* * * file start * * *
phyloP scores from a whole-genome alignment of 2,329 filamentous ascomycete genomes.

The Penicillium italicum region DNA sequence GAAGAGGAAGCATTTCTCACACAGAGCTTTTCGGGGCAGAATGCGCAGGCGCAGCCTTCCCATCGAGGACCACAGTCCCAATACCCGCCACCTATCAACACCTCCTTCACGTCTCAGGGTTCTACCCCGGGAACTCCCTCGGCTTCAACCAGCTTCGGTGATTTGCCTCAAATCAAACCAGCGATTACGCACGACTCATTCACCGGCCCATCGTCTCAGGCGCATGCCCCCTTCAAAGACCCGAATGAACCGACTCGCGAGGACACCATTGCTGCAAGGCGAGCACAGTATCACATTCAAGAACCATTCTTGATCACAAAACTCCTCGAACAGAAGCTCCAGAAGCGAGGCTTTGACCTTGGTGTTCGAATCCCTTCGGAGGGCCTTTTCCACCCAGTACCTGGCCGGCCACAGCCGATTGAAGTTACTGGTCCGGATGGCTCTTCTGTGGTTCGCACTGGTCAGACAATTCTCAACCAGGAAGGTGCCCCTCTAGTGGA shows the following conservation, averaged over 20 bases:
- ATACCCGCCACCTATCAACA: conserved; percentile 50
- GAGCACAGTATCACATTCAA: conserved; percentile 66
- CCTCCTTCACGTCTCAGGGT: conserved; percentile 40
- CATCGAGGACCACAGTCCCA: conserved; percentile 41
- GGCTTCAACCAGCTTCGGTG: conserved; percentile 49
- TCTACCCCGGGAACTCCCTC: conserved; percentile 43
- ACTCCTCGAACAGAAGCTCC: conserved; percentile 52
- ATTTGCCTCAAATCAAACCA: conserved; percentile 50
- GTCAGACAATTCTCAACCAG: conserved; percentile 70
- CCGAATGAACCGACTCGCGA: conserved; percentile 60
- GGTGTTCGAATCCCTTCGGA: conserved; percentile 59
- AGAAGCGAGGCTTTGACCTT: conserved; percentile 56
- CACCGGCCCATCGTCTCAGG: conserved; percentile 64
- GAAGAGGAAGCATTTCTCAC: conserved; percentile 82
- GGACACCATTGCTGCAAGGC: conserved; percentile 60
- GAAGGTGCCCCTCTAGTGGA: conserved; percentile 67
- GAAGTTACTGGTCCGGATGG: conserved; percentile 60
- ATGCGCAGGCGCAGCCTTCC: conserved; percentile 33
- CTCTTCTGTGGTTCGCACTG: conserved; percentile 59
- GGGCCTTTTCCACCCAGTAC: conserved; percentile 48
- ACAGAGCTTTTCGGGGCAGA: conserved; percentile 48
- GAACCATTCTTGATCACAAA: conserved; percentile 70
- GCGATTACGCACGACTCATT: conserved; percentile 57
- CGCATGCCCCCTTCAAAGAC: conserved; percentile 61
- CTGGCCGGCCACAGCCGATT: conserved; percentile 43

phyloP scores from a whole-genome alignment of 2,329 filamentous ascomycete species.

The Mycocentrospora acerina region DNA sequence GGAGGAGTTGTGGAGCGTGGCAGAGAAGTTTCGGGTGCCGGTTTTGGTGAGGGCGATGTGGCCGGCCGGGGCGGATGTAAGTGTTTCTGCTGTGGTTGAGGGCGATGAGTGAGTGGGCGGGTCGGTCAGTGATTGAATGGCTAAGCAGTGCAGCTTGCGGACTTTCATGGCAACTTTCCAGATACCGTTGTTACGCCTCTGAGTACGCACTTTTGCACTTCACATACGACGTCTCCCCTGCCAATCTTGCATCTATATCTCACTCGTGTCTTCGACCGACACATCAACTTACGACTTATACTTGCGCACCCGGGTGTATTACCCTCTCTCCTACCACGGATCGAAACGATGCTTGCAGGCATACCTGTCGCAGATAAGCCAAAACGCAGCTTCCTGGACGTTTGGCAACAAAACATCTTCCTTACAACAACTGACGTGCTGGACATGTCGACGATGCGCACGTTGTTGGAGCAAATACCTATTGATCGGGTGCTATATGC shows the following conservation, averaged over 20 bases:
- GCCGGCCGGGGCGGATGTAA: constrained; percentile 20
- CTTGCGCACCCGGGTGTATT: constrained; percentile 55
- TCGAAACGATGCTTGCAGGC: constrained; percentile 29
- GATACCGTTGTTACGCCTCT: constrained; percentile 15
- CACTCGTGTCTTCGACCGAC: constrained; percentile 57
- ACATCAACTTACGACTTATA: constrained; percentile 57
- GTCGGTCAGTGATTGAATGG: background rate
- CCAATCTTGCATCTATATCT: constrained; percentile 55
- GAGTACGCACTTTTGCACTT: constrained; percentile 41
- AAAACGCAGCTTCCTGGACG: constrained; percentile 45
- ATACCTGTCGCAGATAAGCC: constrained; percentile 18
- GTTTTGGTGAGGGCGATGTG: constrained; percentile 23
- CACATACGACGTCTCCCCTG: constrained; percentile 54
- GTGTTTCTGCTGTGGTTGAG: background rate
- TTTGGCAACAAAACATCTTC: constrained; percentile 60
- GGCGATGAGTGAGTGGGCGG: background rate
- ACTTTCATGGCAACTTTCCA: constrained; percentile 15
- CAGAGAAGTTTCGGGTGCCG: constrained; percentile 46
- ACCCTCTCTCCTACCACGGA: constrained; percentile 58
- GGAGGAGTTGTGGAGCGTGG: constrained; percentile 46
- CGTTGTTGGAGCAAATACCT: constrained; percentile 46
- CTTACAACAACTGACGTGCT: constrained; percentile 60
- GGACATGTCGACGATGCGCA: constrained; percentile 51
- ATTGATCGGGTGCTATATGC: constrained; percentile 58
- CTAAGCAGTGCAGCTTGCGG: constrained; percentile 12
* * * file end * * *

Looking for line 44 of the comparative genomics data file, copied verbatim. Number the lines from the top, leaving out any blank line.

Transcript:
- TTTGGCAACAAAACATCTTC: constrained; percentile 60